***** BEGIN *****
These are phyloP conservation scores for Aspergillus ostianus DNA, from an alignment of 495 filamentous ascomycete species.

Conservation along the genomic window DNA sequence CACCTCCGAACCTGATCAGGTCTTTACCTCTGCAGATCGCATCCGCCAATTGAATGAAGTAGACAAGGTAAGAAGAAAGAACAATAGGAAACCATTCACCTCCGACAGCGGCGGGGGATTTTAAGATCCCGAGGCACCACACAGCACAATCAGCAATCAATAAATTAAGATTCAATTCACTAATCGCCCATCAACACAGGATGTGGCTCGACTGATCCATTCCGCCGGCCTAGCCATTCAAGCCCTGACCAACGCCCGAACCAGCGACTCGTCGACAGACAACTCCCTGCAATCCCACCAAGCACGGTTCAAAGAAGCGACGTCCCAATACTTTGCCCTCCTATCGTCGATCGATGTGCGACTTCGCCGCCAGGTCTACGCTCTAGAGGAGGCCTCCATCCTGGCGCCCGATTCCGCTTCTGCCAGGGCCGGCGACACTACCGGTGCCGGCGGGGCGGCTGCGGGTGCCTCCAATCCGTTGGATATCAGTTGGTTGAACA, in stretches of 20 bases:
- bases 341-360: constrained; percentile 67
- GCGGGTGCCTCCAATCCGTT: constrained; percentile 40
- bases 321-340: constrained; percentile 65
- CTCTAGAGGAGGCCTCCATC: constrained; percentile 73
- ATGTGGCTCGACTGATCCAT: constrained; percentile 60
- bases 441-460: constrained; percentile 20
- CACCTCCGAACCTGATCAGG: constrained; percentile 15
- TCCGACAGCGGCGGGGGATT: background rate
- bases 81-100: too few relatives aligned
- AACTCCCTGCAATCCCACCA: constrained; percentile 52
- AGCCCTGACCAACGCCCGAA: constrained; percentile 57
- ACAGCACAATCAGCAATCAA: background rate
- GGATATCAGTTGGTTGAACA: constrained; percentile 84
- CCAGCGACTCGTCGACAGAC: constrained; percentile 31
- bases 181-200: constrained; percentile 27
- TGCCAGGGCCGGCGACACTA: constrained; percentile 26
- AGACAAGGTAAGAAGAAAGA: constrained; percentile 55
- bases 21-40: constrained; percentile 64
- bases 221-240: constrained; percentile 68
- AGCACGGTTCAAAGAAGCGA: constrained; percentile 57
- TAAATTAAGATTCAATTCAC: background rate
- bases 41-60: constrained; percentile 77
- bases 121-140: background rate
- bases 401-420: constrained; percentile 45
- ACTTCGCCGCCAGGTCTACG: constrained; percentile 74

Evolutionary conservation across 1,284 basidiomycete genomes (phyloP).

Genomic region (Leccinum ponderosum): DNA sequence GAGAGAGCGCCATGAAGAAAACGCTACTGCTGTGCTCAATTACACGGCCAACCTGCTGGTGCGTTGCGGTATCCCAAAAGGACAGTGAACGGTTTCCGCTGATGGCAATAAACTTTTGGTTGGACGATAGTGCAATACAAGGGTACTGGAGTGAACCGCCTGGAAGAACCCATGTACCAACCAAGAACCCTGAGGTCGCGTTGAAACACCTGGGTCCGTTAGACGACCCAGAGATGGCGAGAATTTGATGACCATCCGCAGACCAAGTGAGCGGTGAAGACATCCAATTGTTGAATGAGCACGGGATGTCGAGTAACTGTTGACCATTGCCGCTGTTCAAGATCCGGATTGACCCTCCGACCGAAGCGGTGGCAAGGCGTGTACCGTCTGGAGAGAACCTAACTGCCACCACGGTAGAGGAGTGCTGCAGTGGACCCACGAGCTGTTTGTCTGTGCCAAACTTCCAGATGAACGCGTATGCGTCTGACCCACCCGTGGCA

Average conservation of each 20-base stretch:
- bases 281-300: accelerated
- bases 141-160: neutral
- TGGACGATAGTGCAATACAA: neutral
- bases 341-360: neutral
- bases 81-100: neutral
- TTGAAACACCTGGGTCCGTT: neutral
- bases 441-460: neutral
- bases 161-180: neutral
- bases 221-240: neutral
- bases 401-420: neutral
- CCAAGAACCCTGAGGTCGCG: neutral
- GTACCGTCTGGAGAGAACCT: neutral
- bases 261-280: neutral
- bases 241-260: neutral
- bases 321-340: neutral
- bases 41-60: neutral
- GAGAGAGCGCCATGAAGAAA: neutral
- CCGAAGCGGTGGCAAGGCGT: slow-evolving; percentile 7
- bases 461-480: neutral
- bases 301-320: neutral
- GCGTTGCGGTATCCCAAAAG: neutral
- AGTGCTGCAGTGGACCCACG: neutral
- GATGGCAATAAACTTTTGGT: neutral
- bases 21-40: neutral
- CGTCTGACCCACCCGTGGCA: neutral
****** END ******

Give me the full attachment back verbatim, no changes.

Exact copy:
These are phyloP conservation scores for Aspergillus ostianus DNA, from an alignment of 495 filamentous ascomycete species.

Conservation along the genomic window DNA sequence CACCTCCGAACCTGATCAGGTCTTTACCTCTGCAGATCGCATCCGCCAATTGAATGAAGTAGACAAGGTAAGAAGAAAGAACAATAGGAAACCATTCACCTCCGACAGCGGCGGGGGATTTTAAGATCCCGAGGCACCACACAGCACAATCAGCAATCAATAAATTAAGATTCAATTCACTAATCGCCCATCAACACAGGATGTGGCTCGACTGATCCATTCCGCCGGCCTAGCCATTCAAGCCCTGACCAACGCCCGAACCAGCGACTCGTCGACAGACAACTCCCTGCAATCCCACCAAGCACGGTTCAAAGAAGCGACGTCCCAATACTTTGCCCTCCTATCGTCGATCGATGTGCGACTTCGCCGCCAGGTCTACGCTCTAGAGGAGGCCTCCATCCTGGCGCCCGATTCCGCTTCTGCCAGGGCCGGCGACACTACCGGTGCCGGCGGGGCGGCTGCGGGTGCCTCCAATCCGTTGGATATCAGTTGGTTGAACA, in stretches of 20 bases:
- bases 341-360: constrained; percentile 67
- GCGGGTGCCTCCAATCCGTT: constrained; percentile 40
- bases 321-340: constrained; percentile 65
- CTCTAGAGGAGGCCTCCATC: constrained; percentile 73
- ATGTGGCTCGACTGATCCAT: constrained; percentile 60
- bases 441-460: constrained; percentile 20
- CACCTCCGAACCTGATCAGG: constrained; percentile 15
- TCCGACAGCGGCGGGGGATT: background rate
- bases 81-100: too few relatives aligned
- AACTCCCTGCAATCCCACCA: constrained; percentile 52
- AGCCCTGACCAACGCCCGAA: constrained; percentile 57
- ACAGCACAATCAGCAATCAA: background rate
- GGATATCAGTTGGTTGAACA: constrained; percentile 84
- CCAGCGACTCGTCGACAGAC: constrained; percentile 31
- bases 181-200: constrained; percentile 27
- TGCCAGGGCCGGCGACACTA: constrained; percentile 26
- AGACAAGGTAAGAAGAAAGA: constrained; percentile 55
- bases 21-40: constrained; percentile 64
- bases 221-240: constrained; percentile 68
- AGCACGGTTCAAAGAAGCGA: constrained; percentile 57
- TAAATTAAGATTCAATTCAC: background rate
- bases 41-60: constrained; percentile 77
- bases 121-140: background rate
- bases 401-420: constrained; percentile 45
- ACTTCGCCGCCAGGTCTACG: constrained; percentile 74

Evolutionary conservation across 1,284 basidiomycete genomes (phyloP).

Genomic region (Leccinum ponderosum): DNA sequence GAGAGAGCGCCATGAAGAAAACGCTACTGCTGTGCTCAATTACACGGCCAACCTGCTGGTGCGTTGCGGTATCCCAAAAGGACAGTGAACGGTTTCCGCTGATGGCAATAAACTTTTGGTTGGACGATAGTGCAATACAAGGGTACTGGAGTGAACCGCCTGGAAGAACCCATGTACCAACCAAGAACCCTGAGGTCGCGTTGAAACACCTGGGTCCGTTAGACGACCCAGAGATGGCGAGAATTTGATGACCATCCGCAGACCAAGTGAGCGGTGAAGACATCCAATTGTTGAATGAGCACGGGATGTCGAGTAACTGTTGACCATTGCCGCTGTTCAAGATCCGGATTGACCCTCCGACCGAAGCGGTGGCAAGGCGTGTACCGTCTGGAGAGAACCTAACTGCCACCACGGTAGAGGAGTGCTGCAGTGGACCCACGAGCTGTTTGTCTGTGCCAAACTTCCAGATGAACGCGTATGCGTCTGACCCACCCGTGGCA

Average conservation of each 20-base stretch:
- bases 281-300: accelerated
- bases 141-160: neutral
- TGGACGATAGTGCAATACAA: neutral
- bases 341-360: neutral
- bases 81-100: neutral
- TTGAAACACCTGGGTCCGTT: neutral
- bases 441-460: neutral
- bases 161-180: neutral
- bases 221-240: neutral
- bases 401-420: neutral
- CCAAGAACCCTGAGGTCGCG: neutral
- GTACCGTCTGGAGAGAACCT: neutral
- bases 261-280: neutral
- bases 241-260: neutral
- bases 321-340: neutral
- bases 41-60: neutral
- GAGAGAGCGCCATGAAGAAA: neutral
- CCGAAGCGGTGGCAAGGCGT: slow-evolving; percentile 7
- bases 461-480: neutral
- bases 301-320: neutral
- GCGTTGCGGTATCCCAAAAG: neutral
- AGTGCTGCAGTGGACCCACG: neutral
- GATGGCAATAAACTTTTGGT: neutral
- bases 21-40: neutral
- CGTCTGACCCACCCGTGGCA: neutral